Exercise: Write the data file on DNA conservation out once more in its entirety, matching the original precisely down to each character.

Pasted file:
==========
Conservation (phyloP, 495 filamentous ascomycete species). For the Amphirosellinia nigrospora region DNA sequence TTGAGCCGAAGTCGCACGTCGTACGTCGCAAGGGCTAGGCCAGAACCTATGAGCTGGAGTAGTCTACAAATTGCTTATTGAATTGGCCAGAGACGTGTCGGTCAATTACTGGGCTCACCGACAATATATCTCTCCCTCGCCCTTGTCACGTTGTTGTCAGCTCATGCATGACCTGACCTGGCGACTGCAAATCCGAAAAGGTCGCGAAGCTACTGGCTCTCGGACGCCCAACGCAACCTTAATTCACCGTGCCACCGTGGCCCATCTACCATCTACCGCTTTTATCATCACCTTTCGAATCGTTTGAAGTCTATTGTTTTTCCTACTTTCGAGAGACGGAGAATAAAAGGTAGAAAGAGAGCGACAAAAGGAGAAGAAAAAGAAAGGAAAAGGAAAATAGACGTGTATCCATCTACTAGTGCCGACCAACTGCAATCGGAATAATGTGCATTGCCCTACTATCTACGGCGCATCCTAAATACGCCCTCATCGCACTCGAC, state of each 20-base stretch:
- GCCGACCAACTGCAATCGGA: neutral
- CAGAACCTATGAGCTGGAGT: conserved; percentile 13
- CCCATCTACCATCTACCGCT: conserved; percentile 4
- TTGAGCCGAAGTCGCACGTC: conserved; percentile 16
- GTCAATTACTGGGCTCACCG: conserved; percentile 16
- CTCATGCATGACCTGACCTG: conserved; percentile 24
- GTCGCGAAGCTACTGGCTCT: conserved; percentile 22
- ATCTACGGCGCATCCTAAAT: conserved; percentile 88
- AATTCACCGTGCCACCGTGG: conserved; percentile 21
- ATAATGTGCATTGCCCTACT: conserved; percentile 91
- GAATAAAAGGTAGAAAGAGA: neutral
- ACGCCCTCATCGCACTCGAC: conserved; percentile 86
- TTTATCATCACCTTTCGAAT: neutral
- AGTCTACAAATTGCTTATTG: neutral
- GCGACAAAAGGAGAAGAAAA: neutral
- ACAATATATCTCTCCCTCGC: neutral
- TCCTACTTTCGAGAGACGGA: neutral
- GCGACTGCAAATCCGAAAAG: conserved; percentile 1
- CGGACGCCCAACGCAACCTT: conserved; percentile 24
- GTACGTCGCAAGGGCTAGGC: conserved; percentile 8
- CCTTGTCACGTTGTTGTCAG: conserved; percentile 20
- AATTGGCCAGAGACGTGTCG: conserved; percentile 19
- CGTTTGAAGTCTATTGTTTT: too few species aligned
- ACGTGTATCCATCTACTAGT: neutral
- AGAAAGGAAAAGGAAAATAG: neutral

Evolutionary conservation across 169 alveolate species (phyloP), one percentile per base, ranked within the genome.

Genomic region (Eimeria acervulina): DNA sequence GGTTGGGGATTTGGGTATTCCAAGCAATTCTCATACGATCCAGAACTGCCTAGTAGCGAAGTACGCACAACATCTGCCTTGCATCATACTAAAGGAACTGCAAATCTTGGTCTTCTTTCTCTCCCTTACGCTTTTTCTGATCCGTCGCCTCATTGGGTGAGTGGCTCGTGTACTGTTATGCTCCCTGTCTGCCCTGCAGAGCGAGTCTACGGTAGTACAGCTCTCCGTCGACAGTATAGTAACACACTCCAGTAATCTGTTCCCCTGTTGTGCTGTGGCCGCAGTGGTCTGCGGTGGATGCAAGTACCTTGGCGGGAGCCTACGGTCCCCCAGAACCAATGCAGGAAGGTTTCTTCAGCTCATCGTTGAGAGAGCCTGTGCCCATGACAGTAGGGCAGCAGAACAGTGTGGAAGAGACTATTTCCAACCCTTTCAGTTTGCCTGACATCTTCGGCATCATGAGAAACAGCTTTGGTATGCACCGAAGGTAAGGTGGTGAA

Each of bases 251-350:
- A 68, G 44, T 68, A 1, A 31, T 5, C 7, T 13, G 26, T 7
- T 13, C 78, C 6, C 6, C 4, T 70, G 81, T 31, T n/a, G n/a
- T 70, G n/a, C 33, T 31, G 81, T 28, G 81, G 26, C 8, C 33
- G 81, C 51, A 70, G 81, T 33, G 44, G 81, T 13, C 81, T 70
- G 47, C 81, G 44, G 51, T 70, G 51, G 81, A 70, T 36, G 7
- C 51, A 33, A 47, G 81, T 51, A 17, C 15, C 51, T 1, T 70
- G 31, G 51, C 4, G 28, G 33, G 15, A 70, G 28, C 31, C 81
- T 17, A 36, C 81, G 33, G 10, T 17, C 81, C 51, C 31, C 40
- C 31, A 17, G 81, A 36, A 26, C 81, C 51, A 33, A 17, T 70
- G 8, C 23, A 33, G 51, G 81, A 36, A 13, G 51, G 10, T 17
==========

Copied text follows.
Conservation (phyloP, 495 filamentous ascomycete species). For the Amphirosellinia nigrospora region DNA sequence TTGAGCCGAAGTCGCACGTCGTACGTCGCAAGGGCTAGGCCAGAACCTATGAGCTGGAGTAGTCTACAAATTGCTTATTGAATTGGCCAGAGACGTGTCGGTCAATTACTGGGCTCACCGACAATATATCTCTCCCTCGCCCTTGTCACGTTGTTGTCAGCTCATGCATGACCTGACCTGGCGACTGCAAATCCGAAAAGGTCGCGAAGCTACTGGCTCTCGGACGCCCAACGCAACCTTAATTCACCGTGCCACCGTGGCCCATCTACCATCTACCGCTTTTATCATCACCTTTCGAATCGTTTGAAGTCTATTGTTTTTCCTACTTTCGAGAGACGGAGAATAAAAGGTAGAAAGAGAGCGACAAAAGGAGAAGAAAAAGAAAGGAAAAGGAAAATAGACGTGTATCCATCTACTAGTGCCGACCAACTGCAATCGGAATAATGTGCATTGCCCTACTATCTACGGCGCATCCTAAATACGCCCTCATCGCACTCGAC, state of each 20-base stretch:
- GCCGACCAACTGCAATCGGA: neutral
- CAGAACCTATGAGCTGGAGT: conserved; percentile 13
- CCCATCTACCATCTACCGCT: conserved; percentile 4
- TTGAGCCGAAGTCGCACGTC: conserved; percentile 16
- GTCAATTACTGGGCTCACCG: conserved; percentile 16
- CTCATGCATGACCTGACCTG: conserved; percentile 24
- GTCGCGAAGCTACTGGCTCT: conserved; percentile 22
- ATCTACGGCGCATCCTAAAT: conserved; percentile 88
- AATTCACCGTGCCACCGTGG: conserved; percentile 21
- ATAATGTGCATTGCCCTACT: conserved; percentile 91
- GAATAAAAGGTAGAAAGAGA: neutral
- ACGCCCTCATCGCACTCGAC: conserved; percentile 86
- TTTATCATCACCTTTCGAAT: neutral
- AGTCTACAAATTGCTTATTG: neutral
- GCGACAAAAGGAGAAGAAAA: neutral
- ACAATATATCTCTCCCTCGC: neutral
- TCCTACTTTCGAGAGACGGA: neutral
- GCGACTGCAAATCCGAAAAG: conserved; percentile 1
- CGGACGCCCAACGCAACCTT: conserved; percentile 24
- GTACGTCGCAAGGGCTAGGC: conserved; percentile 8
- CCTTGTCACGTTGTTGTCAG: conserved; percentile 20
- AATTGGCCAGAGACGTGTCG: conserved; percentile 19
- CGTTTGAAGTCTATTGTTTT: too few species aligned
- ACGTGTATCCATCTACTAGT: neutral
- AGAAAGGAAAAGGAAAATAG: neutral

Evolutionary conservation across 169 alveolate species (phyloP), one percentile per base, ranked within the genome.

Genomic region (Eimeria acervulina): DNA sequence GGTTGGGGATTTGGGTATTCCAAGCAATTCTCATACGATCCAGAACTGCCTAGTAGCGAAGTACGCACAACATCTGCCTTGCATCATACTAAAGGAACTGCAAATCTTGGTCTTCTTTCTCTCCCTTACGCTTTTTCTGATCCGTCGCCTCATTGGGTGAGTGGCTCGTGTACTGTTATGCTCCCTGTCTGCCCTGCAGAGCGAGTCTACGGTAGTACAGCTCTCCGTCGACAGTATAGTAACACACTCCAGTAATCTGTTCCCCTGTTGTGCTGTGGCCGCAGTGGTCTGCGGTGGATGCAAGTACCTTGGCGGGAGCCTACGGTCCCCCAGAACCAATGCAGGAAGGTTTCTTCAGCTCATCGTTGAGAGAGCCTGTGCCCATGACAGTAGGGCAGCAGAACAGTGTGGAAGAGACTATTTCCAACCCTTTCAGTTTGCCTGACATCTTCGGCATCATGAGAAACAGCTTTGGTATGCACCGAAGGTAAGGTGGTGAA

Each of bases 251-350:
- A 68, G 44, T 68, A 1, A 31, T 5, C 7, T 13, G 26, T 7
- T 13, C 78, C 6, C 6, C 4, T 70, G 81, T 31, T n/a, G n/a
- T 70, G n/a, C 33, T 31, G 81, T 28, G 81, G 26, C 8, C 33
- G 81, C 51, A 70, G 81, T 33, G 44, G 81, T 13, C 81, T 70
- G 47, C 81, G 44, G 51, T 70, G 51, G 81, A 70, T 36, G 7
- C 51, A 33, A 47, G 81, T 51, A 17, C 15, C 51, T 1, T 70
- G 31, G 51, C 4, G 28, G 33, G 15, A 70, G 28, C 31, C 81
- T 17, A 36, C 81, G 33, G 10, T 17, C 81, C 51, C 31, C 40
- C 31, A 17, G 81, A 36, A 26, C 81, C 51, A 33, A 17, T 70
- G 8, C 23, A 33, G 51, G 81, A 36, A 13, G 51, G 10, T 17